How to communicate with a person with dementia
Dementia affects everyone differently so it's important to communicate in a way that is right for the person. Listen carefully and think about what you're going to say and how you'll say it. You can also communicate meaningfully without using spoken words.
These tips apply to however the person usually communicates, for example speaking English or signing British Sign Language.
Every person’s experience of dementia is unique, so not every tip may be helpful to the person you care for. Use the tips that you feel will improve communication between you.
Before you communicate
Making sure the person is comfortable
- Make sure you’re in a good place to communicate. Ideally it will be quiet and calm, with good lighting. Busy environments can make it especially difficult for a person with dementia to concentrate on the conversation, so turn off distractions such as the radio or TV.
- If there is a time of day where the person is able to communicate more clearly, try to use this time to ask any questions or talk about anything you need to.
- Make the most of ‘good’ days and find ways to adapt on more difficult ones.
- Make sure any of the person’s other needs are met before you start – for example, ensuring they are not in pain or hungry.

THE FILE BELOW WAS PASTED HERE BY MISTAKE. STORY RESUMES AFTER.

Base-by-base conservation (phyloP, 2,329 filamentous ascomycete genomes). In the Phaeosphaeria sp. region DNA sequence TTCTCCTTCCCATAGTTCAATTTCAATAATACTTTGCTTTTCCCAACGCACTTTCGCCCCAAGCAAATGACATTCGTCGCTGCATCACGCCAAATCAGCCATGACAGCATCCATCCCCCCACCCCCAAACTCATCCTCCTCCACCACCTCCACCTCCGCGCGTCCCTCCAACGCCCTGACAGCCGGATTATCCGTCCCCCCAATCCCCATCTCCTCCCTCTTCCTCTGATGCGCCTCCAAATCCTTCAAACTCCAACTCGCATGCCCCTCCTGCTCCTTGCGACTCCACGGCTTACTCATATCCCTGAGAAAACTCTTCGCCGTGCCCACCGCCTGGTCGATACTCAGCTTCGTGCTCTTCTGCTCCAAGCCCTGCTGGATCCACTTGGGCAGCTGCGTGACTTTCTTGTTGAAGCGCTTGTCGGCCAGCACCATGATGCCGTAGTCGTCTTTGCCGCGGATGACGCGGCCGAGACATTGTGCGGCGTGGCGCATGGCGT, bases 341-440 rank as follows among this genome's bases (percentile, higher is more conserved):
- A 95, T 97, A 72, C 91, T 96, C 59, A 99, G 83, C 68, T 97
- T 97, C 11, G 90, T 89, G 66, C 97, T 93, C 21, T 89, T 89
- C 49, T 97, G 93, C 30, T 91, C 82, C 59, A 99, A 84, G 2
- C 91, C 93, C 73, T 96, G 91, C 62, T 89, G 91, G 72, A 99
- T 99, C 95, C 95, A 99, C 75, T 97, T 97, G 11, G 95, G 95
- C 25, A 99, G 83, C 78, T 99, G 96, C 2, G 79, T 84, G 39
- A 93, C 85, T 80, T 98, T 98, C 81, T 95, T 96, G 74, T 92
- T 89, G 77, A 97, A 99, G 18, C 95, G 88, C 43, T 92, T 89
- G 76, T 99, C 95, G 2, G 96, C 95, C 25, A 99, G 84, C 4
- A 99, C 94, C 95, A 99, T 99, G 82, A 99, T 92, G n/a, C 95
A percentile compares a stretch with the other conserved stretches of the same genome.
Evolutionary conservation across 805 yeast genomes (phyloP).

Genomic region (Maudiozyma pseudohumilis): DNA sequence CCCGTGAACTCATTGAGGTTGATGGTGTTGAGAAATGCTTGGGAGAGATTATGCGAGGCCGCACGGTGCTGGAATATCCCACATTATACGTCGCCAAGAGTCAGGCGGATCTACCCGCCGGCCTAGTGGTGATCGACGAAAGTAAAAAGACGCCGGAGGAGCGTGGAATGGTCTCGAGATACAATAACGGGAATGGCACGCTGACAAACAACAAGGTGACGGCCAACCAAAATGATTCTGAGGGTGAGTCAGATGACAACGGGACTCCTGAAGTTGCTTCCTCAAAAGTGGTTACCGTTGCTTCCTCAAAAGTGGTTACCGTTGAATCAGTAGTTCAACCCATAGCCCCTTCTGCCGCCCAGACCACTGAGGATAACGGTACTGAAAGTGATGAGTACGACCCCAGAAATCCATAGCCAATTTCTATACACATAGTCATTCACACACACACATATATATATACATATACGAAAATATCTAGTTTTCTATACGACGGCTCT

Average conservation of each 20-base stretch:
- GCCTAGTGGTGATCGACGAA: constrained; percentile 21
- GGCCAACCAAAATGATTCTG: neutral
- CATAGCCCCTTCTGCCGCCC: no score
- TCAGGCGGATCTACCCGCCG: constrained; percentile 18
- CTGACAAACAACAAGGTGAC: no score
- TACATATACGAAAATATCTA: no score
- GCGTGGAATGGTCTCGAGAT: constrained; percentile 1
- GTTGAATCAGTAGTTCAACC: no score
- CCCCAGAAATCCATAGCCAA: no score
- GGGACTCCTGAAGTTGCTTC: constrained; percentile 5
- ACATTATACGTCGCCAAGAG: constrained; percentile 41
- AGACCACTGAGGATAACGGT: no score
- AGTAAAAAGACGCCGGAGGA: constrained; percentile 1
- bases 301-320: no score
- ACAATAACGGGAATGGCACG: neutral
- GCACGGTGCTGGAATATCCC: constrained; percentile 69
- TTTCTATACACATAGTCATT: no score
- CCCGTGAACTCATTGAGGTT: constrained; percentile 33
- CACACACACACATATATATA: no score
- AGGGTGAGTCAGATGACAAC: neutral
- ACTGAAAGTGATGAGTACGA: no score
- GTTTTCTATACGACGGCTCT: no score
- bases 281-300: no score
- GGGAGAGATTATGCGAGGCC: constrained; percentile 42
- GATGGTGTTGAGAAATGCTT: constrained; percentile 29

Preparing to communicate with a person with dementia
- Think about how you might feel if you struggled to communicate, and what would help.
- Plan enough time to spend with the person. If you feel rushed or stressed, take some time to become calmer beforehand.
- Think about previous conversations you have had with the person and what helped you to communicate well then.
- If the person has begun to communicate using the first language they learned, and you do not speak it, consider arranging for family members or friends who also speak the language to be there with you. If the person prefers reading, try using translated written materials. A translation or interpretation app on a smart phone or tablet can translate between you if you don’t speak the same language. If you need an interpreter, speak to your local authority, the person’s care home, or an organisation such as the Institute of Translation and Interpreting.
- Get the person’s full attention before you start.
Things to consider about conversation topics